Once this is achieved and we get real free trade for all products in all countries, the G-20 should go for US subsidies; in this case, with the help of a deteriorating fiscal situation. They should think: let's compete and make your subsidies a larger burden.

Martin Krause is the Professor of Economics and Dean of ESEADE Business School in Buenos Aires, Argentina.

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6 Comments

Tariffs/Subsidies only Harm
People have to realize that the market distortions caused by these things only harm themselves.

If the US was smart enough to unilaterally remove agricultural subsidies, we would:

* directly reduce the budget
* rid ourselves compliance jobs in the DoA
* stop funding inefficient farming methods
* lower the cost of food, clothing, and labor
* further develop our global trading influence

and the downsides would be:

...

So why are we wasting time negotiating this away?

Great
the US govt is going to punish US consumers, because certain countries won't stop punishing their consumers.

How does the old saying go - eye for an eye leads to everyone being blind?

Why can't they understand
that inflicting economic punishment means everyone loses to some degree and never generates any net benefit? Moreover, it's counterproductive. Such actions only lead to a hardening of attitudes on trade, making the problem of reaching the eventual agreement that much more difficult.

Universal blindness? Absolutely correct.

difuse pain, concentrated benefit
Those who are hurt, are only hurt a little. A few dollars here, a few dollars there. They don't have much incentive to take to the streets and vote out the people who are causing them pain.

Those who are benefitting, are few in number, but they are getting richer by the milliions, if not billions, so they have the money and the incentive to buy as many politicians as it takes to protect their ill gotten gain.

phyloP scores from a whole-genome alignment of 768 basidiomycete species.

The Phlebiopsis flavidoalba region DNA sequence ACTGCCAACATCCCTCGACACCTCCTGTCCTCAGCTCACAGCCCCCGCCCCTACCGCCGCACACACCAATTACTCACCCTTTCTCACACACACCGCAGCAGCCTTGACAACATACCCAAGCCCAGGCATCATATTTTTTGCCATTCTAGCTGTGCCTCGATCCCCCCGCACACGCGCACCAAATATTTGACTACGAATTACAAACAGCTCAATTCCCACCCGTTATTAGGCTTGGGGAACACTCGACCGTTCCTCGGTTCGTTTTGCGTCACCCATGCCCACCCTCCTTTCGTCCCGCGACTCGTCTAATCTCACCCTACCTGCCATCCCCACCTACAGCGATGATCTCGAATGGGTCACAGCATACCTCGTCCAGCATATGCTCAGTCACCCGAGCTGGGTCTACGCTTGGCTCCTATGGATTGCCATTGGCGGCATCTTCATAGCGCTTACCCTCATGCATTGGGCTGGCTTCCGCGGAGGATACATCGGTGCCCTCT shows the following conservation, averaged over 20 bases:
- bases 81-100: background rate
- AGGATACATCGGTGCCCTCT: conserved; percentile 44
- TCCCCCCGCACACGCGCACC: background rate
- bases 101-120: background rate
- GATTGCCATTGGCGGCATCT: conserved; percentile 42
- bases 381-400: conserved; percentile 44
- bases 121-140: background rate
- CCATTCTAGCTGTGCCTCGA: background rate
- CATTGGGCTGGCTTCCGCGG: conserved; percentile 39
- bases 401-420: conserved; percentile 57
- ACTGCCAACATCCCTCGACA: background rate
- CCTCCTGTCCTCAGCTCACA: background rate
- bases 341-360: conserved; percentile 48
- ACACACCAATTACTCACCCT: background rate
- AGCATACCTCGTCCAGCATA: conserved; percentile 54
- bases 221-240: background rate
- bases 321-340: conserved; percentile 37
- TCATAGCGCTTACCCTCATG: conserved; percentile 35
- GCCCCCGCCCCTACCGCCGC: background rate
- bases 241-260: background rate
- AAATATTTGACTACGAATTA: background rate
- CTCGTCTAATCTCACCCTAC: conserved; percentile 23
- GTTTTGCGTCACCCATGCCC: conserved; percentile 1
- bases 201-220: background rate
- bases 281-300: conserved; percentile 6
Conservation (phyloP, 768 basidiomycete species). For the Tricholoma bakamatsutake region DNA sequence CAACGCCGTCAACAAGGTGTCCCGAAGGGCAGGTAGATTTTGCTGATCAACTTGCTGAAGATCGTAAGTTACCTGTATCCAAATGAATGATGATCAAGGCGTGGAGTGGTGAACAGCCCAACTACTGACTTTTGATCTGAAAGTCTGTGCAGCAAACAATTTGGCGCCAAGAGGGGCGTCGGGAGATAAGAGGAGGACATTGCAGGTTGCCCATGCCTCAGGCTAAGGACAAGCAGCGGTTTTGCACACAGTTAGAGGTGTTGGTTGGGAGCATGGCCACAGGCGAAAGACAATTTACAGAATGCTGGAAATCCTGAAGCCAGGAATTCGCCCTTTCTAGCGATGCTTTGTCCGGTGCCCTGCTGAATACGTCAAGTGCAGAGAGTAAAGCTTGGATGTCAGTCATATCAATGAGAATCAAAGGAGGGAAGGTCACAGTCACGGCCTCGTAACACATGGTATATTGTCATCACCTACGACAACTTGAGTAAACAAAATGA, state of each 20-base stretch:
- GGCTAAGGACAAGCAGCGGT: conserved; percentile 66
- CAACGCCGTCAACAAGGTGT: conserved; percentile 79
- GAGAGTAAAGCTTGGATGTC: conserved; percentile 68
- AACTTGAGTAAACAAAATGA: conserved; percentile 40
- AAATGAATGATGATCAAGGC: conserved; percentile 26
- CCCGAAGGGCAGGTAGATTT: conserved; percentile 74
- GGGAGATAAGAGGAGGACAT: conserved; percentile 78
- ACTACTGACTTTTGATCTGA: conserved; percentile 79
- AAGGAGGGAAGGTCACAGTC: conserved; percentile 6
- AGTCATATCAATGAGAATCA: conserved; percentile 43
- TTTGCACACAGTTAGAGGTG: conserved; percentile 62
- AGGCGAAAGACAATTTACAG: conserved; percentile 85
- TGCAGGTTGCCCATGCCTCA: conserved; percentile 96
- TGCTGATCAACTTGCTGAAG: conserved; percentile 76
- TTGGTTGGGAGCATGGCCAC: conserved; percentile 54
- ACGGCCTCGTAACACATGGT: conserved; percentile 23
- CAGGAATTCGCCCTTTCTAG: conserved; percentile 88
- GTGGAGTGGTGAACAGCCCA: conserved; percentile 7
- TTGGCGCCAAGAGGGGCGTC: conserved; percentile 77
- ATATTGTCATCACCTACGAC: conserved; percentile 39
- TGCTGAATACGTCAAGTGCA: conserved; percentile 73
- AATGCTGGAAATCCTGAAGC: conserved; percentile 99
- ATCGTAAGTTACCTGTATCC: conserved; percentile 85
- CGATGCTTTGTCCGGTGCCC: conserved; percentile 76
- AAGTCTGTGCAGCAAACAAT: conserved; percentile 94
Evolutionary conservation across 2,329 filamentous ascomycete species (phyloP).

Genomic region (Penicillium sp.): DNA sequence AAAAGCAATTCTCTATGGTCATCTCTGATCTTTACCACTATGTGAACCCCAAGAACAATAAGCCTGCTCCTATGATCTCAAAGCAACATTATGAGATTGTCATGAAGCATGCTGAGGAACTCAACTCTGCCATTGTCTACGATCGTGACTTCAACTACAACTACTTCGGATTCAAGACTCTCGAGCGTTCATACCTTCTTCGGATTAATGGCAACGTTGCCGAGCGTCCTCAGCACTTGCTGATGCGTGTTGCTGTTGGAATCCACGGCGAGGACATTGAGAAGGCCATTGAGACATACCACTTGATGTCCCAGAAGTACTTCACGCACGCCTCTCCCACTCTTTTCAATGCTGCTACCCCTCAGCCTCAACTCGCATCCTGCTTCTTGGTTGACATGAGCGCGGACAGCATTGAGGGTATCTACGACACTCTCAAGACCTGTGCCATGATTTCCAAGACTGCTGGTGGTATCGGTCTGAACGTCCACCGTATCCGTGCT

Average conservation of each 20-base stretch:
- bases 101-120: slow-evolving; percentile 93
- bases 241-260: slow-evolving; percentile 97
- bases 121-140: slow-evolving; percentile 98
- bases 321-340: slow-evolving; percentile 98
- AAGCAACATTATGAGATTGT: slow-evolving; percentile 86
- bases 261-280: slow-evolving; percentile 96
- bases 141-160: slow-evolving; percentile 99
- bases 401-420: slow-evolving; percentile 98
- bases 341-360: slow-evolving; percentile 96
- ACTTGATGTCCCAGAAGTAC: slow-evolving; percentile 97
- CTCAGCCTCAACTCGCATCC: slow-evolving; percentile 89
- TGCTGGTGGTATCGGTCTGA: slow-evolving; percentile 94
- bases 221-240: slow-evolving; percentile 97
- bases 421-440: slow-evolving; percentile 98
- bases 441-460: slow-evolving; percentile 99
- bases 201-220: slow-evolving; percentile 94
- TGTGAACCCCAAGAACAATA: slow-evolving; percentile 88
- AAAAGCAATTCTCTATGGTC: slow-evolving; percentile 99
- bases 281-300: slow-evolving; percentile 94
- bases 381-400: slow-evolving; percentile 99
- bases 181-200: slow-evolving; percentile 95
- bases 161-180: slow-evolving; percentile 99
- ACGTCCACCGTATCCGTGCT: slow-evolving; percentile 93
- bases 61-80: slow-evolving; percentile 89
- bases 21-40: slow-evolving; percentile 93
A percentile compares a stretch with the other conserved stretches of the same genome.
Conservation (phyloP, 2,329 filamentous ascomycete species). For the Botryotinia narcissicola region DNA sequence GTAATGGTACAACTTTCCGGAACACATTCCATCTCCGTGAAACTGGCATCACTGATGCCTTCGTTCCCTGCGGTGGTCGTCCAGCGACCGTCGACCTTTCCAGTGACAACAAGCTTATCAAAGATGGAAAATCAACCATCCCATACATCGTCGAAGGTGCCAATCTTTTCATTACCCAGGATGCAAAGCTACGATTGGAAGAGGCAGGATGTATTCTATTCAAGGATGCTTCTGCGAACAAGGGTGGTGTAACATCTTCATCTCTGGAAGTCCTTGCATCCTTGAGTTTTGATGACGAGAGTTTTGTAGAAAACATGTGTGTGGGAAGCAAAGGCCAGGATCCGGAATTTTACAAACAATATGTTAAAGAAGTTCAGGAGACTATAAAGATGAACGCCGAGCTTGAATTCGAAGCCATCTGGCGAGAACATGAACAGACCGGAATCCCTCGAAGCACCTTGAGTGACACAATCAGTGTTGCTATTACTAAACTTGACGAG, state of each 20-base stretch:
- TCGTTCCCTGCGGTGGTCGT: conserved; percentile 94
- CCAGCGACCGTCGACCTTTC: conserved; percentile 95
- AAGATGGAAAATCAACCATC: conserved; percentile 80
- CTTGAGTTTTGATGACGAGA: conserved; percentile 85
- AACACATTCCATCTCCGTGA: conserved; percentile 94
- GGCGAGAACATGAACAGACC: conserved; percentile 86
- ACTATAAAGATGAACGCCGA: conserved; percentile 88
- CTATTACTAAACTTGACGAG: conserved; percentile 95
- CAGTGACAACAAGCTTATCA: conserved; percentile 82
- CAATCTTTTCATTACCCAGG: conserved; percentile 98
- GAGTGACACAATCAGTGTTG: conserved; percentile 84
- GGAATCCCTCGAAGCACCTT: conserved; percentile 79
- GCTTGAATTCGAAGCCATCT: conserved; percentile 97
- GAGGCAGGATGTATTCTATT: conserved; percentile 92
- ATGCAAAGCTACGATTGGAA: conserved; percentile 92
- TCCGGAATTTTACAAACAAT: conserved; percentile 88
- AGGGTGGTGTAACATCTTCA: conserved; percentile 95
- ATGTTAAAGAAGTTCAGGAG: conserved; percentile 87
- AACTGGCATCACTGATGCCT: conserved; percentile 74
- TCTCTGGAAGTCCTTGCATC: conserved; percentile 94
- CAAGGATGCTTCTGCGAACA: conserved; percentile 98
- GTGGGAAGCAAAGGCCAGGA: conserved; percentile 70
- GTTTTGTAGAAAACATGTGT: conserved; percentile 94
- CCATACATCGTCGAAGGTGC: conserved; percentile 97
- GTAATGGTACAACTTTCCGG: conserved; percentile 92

Brazilian ethanol and subsidies
A very good commentary.

However, Martin Krause states that "The truth is, they [the G-20 nations] do subsidize and protect at least some kinds of agricultural production, as Brazil does, for example, with its production of ethanol out from sugarcane ... ."

His information on that one example is out of date. The statement would be correct if he said "as Brazil DID". Brazil eliminated direct production and investment subsidies for ethanol (and to a large extent for sugar) back in the late 1990s. More recently, it reduced its tariff on imported ethanol in February of this year to 0%.

Brazil's main support to domestic sales (not exports) of ethanol now is through much higher excise and related taxes on gasoline than on ethanol.

Free Trade is Green
Add to kwillinski's list of benefits of free trade the protection of the enviroment.

Here is an example. Tariffs on foreign sugar have made it profitable to grow sugar in the Everglades in Florida. One of the world's great natural wonders has been trashed to benefit a few politically connected growers. Billions are being spent to try to restore the Everglades, but it is far from certain how successful the effort will be.